• Closing potential gaps in your GDPR compliance - an auditor can outline in their assessment where you need to improve in order to achieve ISO 27001 certification. This, by extension, will identify where you need to improve your compliance with GDPR.
  • Be held accountable - ISO 27001 certification ensures you have the proper security within your organisation, such as a Data Protection Officer (DPO) or Senior Information Risk Owner.
  • Regular testing for weaknesses or vulnerabilities - ISO 27001 forces you to be testing your ISMS regularly, which is essential for GDPR compliance.
  • More than just personal data protection - ISO 27001 means you are protecting all your business’s information assets (including electronic data and physical copies) such as intellectual property, business processes, documentation and so on.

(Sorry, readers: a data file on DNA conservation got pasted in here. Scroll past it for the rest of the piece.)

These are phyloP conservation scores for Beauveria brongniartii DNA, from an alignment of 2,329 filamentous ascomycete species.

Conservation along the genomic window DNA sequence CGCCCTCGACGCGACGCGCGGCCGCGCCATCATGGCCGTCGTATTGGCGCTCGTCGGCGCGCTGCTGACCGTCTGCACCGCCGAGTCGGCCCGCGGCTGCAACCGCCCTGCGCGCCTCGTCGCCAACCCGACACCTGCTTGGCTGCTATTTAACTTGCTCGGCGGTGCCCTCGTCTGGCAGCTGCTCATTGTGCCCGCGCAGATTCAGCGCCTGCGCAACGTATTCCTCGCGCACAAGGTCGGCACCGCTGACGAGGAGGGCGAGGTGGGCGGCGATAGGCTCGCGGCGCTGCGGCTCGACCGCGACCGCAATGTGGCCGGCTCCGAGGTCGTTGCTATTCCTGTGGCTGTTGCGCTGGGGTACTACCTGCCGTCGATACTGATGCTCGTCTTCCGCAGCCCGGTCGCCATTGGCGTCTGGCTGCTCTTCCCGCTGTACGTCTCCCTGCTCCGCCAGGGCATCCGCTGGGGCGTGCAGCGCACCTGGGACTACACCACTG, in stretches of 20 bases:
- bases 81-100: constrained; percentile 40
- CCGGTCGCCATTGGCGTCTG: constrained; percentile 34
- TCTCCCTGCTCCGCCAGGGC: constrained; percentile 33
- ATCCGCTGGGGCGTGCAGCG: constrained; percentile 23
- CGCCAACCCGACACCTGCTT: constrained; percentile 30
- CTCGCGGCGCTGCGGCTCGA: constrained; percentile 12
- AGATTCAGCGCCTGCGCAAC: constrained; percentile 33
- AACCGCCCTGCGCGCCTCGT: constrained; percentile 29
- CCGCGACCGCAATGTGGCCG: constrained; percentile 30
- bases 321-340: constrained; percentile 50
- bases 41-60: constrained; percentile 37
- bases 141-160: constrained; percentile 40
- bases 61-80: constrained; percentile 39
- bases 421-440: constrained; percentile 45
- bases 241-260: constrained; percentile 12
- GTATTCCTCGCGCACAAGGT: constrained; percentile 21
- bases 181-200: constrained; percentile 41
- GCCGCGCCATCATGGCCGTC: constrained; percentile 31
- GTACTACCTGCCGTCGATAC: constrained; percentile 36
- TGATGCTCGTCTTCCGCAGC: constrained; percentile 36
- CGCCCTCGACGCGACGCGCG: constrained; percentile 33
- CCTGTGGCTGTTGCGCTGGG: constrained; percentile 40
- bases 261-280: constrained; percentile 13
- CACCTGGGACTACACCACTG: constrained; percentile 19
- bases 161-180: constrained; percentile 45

• Continuous improvement - ISO 27001 encourages businesses to constantly be looking at ways to improve their data protecting and handling systems, meaning they can mitigate potential risks and data breaches better.

What is ISO 27701 and How Does it Relate to ISO 27001?

ISO 27701 was developed in 2019 and is an extension of ISO 27001. It puts in place guidance for organisations seeking to implement GDPR-compliant systems.

ISO 27701, sometimes referred to as PIMS (Privacy Information Management System), provides the framework for Data Controllers and Data Processors to manage data privacy. This is an enhancement of ISO 27001 as a form of ISMS, reducing the risks to the privacy rights of customers and the organisation itself.

To be ISO 27701 certified, you need to be ISO 27001 accredited.

ISO 27002 is a supplementary standard that provides guidance on how to implement the security controls listed in Annex A of ISO 27001.

You can be ISO 27001 compliant, whilst not being ISO 27002 compliant.